There is a new exhibit at the Reagan Presidential Library on the unlucky ancient Roman city of Pompeii. Though always wanting to visit the real thing, I had to satisfy my curiosity about Pompeii not on the boot of Italy, but on the hills of Simi Valley.
Like any television addict worth his salt, I first became aware of Pompeii by watching a very old black and white movie called "The Last Days of Pompeii" on the late show. It starred a bunch of Hollywood actors that nobody remembers anymore, and it was a fairly over the top melodrama about a gladiator who converts to Christianity and then, which is the main reason I stayed up to watch it when I was 12, there’s a cool volcanic eruption that sends everything tumbling down.
Still, like the story of Titanic and anything that has to do with sharks, our morbid curiosity takes hold of us. The unsettling imagery of human bodies, or what were once human bodies now immortalized as shells of their former selves due to ash and plaster casting, puts one right in touch with one’s own mortality.
The exhibit at the Reagan Library had such examples but what struck me more than the dramatic molds of human life at the end of a great suffering, was looking at some of the everyday objects they had on display.
Fine jewelry and medical instruments were exhibited that looked like they could have come off a counter on Rodeo Drive or found in the medical kit of your family doctor. They were refined, ornate and bespeaking of an advanced civilization that was not only comfortable in its own skin, but certainly, by the look of some of the excavated architecture and furniture, seemed to bask in a certain level of luxury…by 79 A.D. standards of course.
Were there Christians in Pompeii during its heyday? I did a little research and there seems to be an ongoing debate among those in the know. Some are sure there, others equally sure there were not.
Since it is impossible to know who has an agenda one way or the other, I think it’s probably safe to assume there were. After all, St. Paul traveled around the Empire prior to Vesuvius blowing his top and I can’t imagine a busy port town like Pompeii and the nearby Herculaneum didn't have a resident or two who had not heard the good news.
But these were still dangerous times for being an overt Christian, so it makes sense they would have kept a low profile. Confronted with the full speed ahead decadence as seen in some of the Pompeii graffiti (also on display at the Reagan Library but rated X), would hopefully be another sign that followers of Jesus would not have felt all that comfortable in the confines of Pompeii.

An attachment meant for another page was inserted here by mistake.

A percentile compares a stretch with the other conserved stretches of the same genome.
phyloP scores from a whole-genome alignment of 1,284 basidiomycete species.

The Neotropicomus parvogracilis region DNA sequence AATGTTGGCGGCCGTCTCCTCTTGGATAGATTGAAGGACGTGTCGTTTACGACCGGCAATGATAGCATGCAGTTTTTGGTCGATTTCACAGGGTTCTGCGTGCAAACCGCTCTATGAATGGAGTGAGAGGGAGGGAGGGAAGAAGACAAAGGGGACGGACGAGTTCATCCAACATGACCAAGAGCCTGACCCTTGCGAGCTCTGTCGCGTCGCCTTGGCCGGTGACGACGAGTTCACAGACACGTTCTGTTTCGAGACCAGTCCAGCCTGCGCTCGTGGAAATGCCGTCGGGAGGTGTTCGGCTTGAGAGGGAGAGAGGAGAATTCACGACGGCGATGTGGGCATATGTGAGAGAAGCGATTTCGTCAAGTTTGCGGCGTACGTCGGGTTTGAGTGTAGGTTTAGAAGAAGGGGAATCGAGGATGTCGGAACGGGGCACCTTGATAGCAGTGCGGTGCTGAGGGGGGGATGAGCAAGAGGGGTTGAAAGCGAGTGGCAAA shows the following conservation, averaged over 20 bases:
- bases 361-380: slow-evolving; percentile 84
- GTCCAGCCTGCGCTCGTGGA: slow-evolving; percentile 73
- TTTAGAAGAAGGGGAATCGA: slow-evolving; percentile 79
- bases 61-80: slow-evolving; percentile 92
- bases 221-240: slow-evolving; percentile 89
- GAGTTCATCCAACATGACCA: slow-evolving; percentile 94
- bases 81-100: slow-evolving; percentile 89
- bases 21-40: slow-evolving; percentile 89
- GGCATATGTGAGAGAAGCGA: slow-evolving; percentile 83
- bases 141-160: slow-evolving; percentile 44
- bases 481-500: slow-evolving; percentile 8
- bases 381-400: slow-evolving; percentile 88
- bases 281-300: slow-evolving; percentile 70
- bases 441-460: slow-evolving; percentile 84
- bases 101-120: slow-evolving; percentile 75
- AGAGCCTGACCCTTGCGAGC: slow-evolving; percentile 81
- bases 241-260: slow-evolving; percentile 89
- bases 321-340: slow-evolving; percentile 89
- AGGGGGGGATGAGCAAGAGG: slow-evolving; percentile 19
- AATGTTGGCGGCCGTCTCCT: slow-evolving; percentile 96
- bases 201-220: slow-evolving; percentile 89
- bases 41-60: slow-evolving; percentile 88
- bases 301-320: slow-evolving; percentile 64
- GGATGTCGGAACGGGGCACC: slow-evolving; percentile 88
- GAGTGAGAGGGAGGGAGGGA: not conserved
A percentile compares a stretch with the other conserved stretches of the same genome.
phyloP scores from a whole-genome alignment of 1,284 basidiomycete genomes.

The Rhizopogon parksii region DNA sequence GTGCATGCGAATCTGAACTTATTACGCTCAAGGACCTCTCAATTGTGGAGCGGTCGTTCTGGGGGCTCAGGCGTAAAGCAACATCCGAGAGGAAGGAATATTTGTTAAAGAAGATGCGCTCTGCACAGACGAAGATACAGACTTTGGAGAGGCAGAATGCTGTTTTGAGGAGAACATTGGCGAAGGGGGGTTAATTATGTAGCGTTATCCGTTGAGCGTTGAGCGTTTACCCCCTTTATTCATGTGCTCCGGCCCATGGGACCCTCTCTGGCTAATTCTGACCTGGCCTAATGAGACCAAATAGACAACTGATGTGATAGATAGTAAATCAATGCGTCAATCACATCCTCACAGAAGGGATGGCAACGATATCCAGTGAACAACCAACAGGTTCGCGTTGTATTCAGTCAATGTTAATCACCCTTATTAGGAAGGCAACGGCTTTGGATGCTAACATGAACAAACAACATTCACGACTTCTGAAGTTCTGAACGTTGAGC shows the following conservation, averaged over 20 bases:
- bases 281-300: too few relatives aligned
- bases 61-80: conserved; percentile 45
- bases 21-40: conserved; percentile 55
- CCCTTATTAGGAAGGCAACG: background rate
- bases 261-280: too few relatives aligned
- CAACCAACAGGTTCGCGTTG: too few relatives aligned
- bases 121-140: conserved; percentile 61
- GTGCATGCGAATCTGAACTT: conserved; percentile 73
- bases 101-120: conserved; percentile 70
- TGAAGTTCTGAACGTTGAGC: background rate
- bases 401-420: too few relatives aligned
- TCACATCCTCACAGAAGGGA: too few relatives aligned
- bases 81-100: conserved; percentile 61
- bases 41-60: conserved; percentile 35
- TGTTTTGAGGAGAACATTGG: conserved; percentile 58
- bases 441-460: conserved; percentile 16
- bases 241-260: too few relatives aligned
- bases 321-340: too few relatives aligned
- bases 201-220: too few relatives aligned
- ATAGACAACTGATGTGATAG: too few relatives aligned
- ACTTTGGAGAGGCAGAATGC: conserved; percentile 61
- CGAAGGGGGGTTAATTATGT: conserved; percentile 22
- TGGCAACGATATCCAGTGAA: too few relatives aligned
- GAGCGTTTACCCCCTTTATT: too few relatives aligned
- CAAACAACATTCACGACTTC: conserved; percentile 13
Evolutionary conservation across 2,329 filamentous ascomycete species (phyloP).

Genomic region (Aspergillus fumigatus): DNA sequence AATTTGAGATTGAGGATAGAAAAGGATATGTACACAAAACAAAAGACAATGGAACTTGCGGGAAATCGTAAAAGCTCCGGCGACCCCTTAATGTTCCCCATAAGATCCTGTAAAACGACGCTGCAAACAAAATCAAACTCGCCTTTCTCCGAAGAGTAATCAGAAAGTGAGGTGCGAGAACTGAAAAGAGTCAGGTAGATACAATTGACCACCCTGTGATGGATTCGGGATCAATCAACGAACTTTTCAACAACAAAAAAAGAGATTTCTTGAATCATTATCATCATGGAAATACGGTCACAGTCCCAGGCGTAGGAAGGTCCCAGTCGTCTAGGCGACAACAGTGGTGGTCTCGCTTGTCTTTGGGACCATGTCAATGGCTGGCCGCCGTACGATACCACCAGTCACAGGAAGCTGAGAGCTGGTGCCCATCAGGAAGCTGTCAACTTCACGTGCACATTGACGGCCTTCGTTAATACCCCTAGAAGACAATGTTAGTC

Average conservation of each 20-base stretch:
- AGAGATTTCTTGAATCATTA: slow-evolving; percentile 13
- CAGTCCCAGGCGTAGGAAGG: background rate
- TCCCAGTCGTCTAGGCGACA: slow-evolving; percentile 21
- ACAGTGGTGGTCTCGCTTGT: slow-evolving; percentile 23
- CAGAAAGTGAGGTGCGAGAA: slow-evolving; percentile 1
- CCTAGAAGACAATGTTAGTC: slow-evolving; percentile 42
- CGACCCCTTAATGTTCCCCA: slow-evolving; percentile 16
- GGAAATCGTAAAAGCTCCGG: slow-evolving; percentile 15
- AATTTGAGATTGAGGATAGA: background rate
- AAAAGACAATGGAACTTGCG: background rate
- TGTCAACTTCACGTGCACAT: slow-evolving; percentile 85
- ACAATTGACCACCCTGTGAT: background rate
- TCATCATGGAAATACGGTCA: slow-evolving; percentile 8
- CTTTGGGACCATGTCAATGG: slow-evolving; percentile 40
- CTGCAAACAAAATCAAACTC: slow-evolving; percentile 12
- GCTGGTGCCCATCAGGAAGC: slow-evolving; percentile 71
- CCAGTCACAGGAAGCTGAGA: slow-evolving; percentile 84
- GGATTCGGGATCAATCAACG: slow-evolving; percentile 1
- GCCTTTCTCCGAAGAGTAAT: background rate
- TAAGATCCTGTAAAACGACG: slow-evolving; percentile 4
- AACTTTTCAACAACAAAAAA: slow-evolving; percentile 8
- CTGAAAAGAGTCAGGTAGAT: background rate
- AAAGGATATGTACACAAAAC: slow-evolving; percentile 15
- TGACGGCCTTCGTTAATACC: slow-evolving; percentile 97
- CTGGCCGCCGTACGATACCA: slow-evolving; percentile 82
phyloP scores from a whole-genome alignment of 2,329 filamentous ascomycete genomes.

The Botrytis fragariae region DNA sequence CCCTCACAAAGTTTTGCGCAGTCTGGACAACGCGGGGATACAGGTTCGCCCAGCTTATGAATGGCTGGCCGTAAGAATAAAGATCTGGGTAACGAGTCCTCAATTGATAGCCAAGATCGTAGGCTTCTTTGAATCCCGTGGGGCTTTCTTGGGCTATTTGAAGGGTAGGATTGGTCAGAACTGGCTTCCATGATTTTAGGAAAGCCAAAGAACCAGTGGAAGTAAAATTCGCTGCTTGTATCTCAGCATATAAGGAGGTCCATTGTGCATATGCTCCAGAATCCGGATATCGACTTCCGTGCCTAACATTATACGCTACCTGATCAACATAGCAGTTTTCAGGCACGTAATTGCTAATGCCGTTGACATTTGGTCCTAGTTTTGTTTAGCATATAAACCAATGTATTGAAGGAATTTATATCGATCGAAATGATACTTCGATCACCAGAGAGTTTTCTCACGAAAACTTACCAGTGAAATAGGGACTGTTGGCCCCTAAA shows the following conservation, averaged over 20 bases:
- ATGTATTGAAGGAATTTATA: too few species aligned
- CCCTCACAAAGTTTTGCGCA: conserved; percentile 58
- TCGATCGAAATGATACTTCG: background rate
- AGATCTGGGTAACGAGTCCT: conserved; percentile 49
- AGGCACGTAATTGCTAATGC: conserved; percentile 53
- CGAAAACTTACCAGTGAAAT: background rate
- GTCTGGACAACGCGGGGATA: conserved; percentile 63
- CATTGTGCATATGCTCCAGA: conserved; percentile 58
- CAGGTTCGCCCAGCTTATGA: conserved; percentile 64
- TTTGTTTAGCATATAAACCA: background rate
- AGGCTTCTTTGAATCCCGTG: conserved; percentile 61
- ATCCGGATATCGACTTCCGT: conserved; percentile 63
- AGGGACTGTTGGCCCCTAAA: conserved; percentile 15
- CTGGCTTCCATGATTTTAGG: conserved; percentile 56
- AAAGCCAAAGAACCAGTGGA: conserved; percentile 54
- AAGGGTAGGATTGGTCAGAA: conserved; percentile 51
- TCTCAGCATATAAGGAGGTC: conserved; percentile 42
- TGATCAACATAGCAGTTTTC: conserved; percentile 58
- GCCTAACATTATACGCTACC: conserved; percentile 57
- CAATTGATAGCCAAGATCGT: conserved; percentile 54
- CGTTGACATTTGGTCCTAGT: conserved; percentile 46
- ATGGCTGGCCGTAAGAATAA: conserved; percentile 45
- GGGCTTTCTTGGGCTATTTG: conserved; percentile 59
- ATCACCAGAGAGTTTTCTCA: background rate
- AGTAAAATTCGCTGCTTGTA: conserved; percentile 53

When you view the artifacts and the examples of daily life in this city, you can’t help but compare it to today. Like Pompeii in 79 A.D. we are also kind of full of ourselves. We too believe we can control nature, keep the seas from rising as if we were the Persian Emperor Xerxes who ordered his soldiers to “beat” the ocean for the storm it formed that took out the bridge at Hellespont he was planning on using to invade Greece. Our popular culture is also similar with a pretty much anything goes view of just about anything.
We, like the people of Pompeii, build monuments and statues of all kinds aimed at leaving our mark, making sure those who come after us know we were here. Which made learning at the library exhibit that ten years after the cataclysmic eruption, people forget there ever was a place called Pompeii altogether. It lay dormant for some fifteen hundred years before someone stumbled up on it and excavations began.
Lastly and sadly, the Church was damaged goods in both eras. At least in Pompeii the Church was actively repressed, oppressed and persecuted. In our time, most of our wounds are self- inflicted. If there’s a lesson to be learned looking at the fine art of two thousand years ago and then the ash-created molds of human beings who were living their lives without a thought about the end of their world, well, you get the picture.
Robert Brennan is a weekly columnist for Angelus online and in print. He has written for many Catholic publications, including National Catholic Register and Our Sunday Visitor. He spent 25 years as a television writer, and is currently the Director of Communications for the Salvation Army California South Division.
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